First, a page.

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Native dance groups, community raise over $30K in 2 hours for Juneau shelter

About 400 people attended the Glory Hole fundraiser Monday night at the Elizabeth Peratrovich Hall. Five local Native dance groups organized the event, raising about $32,000. (Photo by Anne Stepetin)
About 400 people attended the Glory Hole fundraiser Monday night at the Elizabeth Peratrovich Hall. Five local Native dance groups organized the event, raising about $32,000. (Photo by Anne Stepetin)

Five local Native dance groups organized a fundraiser Monday night, raising about $32,000 for Juneau’s shelter and soup kitchen. About 400 people attended and contributed money to the Glory Hole through donations, silent auction, fry bread sales, dancing, raffle and a $9,500 matching donation by the Rasmuson Foundation.

Nancy Barnes is head of the Yees Ku.oo dance group. She helped organize the fundraiser with Kolene James, who was inspired by a Juneau Empire story on the Glory Hole’s financial deficit. Barnes was blown away by how much the event raised in two hours.

“I don’t think anybody thought we were going to make that much money. Somebody said, ‘What’s your goal?’ And I was saying, ‘If we raised $5,000 just to help them have a wonderful Christmas that will be great,'” Barnes said.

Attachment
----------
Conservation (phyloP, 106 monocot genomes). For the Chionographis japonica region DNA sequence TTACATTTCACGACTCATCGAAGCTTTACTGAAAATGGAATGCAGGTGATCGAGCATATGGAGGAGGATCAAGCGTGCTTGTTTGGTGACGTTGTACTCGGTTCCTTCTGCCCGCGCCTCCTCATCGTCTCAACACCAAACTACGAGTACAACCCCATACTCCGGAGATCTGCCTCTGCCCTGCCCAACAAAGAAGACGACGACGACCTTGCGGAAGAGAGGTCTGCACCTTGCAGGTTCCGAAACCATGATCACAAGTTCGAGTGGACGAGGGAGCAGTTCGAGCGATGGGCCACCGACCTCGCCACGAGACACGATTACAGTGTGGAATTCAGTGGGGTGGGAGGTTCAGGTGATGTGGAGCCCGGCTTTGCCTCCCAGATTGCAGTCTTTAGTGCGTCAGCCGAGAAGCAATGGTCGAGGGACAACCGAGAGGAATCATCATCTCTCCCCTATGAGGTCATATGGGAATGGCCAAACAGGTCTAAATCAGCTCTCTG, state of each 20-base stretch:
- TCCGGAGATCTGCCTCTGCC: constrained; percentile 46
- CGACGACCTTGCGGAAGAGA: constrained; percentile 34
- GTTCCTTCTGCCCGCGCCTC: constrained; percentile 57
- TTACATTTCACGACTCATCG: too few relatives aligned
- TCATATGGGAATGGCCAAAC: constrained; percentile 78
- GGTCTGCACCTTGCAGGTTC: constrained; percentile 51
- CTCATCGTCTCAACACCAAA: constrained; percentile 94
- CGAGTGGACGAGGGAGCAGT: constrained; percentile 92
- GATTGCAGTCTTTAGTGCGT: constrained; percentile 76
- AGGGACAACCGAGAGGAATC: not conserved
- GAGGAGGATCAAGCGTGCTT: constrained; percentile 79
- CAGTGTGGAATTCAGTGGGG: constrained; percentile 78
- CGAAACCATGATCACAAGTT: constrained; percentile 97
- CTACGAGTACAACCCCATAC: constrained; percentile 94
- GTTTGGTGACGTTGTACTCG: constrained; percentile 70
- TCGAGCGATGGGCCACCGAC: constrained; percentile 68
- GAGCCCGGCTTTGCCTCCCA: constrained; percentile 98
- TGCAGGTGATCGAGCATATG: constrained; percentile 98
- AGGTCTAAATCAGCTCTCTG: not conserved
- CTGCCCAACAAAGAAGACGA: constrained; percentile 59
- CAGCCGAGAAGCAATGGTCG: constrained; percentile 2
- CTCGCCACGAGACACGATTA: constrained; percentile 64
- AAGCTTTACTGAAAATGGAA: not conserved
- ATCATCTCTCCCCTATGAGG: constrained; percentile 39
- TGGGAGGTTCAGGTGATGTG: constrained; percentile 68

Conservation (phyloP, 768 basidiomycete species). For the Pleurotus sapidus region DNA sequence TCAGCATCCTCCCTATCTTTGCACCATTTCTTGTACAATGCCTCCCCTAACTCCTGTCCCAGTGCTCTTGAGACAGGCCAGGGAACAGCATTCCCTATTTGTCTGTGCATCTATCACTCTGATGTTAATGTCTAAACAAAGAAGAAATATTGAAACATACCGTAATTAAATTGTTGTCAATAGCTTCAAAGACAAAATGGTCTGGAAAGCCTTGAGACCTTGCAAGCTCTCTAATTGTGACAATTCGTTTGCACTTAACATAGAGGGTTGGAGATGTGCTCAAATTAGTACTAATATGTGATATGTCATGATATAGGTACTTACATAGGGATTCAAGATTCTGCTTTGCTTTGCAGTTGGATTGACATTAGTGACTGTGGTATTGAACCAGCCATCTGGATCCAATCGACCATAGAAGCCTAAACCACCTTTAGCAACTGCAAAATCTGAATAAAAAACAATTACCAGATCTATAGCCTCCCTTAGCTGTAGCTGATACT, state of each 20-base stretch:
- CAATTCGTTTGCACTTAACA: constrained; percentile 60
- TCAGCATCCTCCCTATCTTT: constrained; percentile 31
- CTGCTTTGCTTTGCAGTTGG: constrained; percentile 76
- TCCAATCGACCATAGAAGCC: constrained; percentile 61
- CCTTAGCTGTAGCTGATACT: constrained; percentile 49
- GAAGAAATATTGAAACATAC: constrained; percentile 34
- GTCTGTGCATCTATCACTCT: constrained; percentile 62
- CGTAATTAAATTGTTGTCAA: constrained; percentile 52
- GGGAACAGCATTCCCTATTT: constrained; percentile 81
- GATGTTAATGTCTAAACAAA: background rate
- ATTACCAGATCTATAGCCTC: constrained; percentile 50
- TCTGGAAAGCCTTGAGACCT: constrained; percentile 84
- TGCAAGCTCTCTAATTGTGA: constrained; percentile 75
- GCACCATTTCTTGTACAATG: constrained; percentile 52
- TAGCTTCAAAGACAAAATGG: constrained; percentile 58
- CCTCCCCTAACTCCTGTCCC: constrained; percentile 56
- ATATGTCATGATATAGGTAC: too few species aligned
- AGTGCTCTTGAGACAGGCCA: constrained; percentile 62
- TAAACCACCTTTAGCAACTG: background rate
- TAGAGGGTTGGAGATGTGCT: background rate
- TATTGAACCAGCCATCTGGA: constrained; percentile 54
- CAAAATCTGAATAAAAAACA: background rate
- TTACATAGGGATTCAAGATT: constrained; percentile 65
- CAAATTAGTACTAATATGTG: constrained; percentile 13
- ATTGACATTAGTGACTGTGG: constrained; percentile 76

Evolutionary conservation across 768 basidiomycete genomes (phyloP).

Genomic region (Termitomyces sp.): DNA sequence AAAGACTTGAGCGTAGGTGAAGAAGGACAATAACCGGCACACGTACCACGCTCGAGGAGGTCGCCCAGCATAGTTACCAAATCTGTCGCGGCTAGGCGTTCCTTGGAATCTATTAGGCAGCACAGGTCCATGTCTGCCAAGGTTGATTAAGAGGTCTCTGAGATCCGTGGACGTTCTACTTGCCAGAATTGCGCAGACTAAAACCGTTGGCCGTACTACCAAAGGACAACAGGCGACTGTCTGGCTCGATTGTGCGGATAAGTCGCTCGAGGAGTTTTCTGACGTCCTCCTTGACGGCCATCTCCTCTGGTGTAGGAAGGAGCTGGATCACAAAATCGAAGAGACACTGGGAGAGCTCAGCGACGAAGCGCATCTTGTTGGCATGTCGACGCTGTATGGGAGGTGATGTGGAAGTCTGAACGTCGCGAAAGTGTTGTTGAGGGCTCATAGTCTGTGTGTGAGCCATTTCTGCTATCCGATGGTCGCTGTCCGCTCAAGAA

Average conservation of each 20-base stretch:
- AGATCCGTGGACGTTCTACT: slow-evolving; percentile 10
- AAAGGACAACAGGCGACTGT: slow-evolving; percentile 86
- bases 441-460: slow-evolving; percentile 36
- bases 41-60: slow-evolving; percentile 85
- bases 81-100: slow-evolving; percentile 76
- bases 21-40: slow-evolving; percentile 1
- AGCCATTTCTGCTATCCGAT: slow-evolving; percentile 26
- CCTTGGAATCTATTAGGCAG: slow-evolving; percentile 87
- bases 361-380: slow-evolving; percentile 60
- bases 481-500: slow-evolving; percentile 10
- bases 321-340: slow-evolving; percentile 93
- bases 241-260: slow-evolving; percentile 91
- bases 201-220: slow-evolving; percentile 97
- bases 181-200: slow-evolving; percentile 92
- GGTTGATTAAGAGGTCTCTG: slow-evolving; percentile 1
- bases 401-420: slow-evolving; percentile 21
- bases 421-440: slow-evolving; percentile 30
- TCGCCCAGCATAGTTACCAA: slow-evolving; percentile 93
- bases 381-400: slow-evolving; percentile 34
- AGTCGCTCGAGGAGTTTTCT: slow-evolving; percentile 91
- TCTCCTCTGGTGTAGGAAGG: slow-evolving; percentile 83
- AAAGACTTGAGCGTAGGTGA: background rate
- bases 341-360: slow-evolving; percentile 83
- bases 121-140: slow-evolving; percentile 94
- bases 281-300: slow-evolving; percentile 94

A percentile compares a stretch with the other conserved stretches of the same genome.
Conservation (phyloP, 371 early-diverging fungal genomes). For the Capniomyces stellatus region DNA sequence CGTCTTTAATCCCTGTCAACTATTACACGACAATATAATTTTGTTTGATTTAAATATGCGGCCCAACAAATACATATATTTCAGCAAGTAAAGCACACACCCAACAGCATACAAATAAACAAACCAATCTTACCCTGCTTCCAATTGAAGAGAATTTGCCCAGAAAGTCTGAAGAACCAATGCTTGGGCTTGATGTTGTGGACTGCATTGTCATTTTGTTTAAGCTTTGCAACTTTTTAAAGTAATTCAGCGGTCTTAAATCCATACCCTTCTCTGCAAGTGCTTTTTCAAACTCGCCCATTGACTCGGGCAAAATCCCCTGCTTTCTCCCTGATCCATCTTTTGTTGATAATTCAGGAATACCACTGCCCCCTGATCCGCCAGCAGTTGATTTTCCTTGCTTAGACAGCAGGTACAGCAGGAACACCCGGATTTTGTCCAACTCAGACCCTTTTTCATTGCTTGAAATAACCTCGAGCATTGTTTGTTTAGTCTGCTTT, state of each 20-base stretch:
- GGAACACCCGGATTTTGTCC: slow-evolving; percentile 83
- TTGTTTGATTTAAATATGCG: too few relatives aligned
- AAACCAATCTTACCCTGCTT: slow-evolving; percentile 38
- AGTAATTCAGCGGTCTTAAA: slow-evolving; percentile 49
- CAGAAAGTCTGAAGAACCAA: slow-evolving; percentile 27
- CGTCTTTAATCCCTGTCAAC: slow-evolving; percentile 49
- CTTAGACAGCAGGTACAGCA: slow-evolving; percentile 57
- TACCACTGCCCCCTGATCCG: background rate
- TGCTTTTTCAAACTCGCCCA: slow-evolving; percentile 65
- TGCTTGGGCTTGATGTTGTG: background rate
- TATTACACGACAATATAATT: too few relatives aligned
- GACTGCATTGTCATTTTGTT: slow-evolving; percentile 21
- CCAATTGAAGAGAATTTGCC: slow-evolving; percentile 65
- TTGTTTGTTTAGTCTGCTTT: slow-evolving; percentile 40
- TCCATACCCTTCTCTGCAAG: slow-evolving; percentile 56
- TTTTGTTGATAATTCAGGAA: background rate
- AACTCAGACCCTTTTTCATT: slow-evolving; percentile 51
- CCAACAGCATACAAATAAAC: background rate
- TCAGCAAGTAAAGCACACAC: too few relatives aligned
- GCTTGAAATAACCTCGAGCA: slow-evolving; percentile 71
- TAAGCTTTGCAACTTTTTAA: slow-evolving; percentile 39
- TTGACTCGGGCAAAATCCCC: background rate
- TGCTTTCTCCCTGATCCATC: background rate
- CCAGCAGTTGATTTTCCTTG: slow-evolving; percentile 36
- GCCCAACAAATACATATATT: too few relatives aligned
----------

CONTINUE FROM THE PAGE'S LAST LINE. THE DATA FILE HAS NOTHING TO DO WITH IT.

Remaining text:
The other dance groups at the fundraiser were Ldakát Naax Satí Yátx’í (All Nations Children), Eagle/Raven Dancers, Yaaw Tei Yi and Woosh.ji.een.

Martin Stepetin Jr., Konrad Frank and Bryson Stepetin dance in the Woosh.ji.een dance group. (Photo by Joyce Frank)
Martin Stepetin Jr., Konrad Frank and Bryson Stepetin are part of the Woosh.ji.een dance group. (Photo by Joyce Frank)

The Central Council of the Tlingit and Haida Indian Tribes of Alaska donated planning space and the Elizabeth Peratrovich Hall for the event. President Richard Peterson said the Central Council was happy to help.

“Our culture is about holding each other up and the Glory Hole is an entity that’s always holding our people up, so it’s time when they’re hurting to give back and help them out,” Peterson said.

Glory Hole Executive Director Mariya Lovishchuk said the funds raised Monday night, plus other donations, will close the $58,000 deficit the shelter was in when the story ran in the newspaper earlier this month.

Lovishchuk said the deficit was largely due to a burst pipe that flooded and closed down the shelter last December. The inside of the building had to be rebuilt. The shelter has also been focusing more on getting the Housing First project built than on fundraising.

Lovishchuk said she can’t say thank you enough to the dance groups, community organizations and people who contributed to Monday’s fundraiser.

“This is beyond gratitude. This was a really amazing thing and it really ensures that we’re going to be able to meet our mission of providing everyone in need of food, shelter and compassion. It also means that we’ll keep on working on the Juneau Housing First project and making it a reality,” Lovishchuk said.

She said it’s an honor to be supported by the Alaska Native community and to start the New Year on a positive note.

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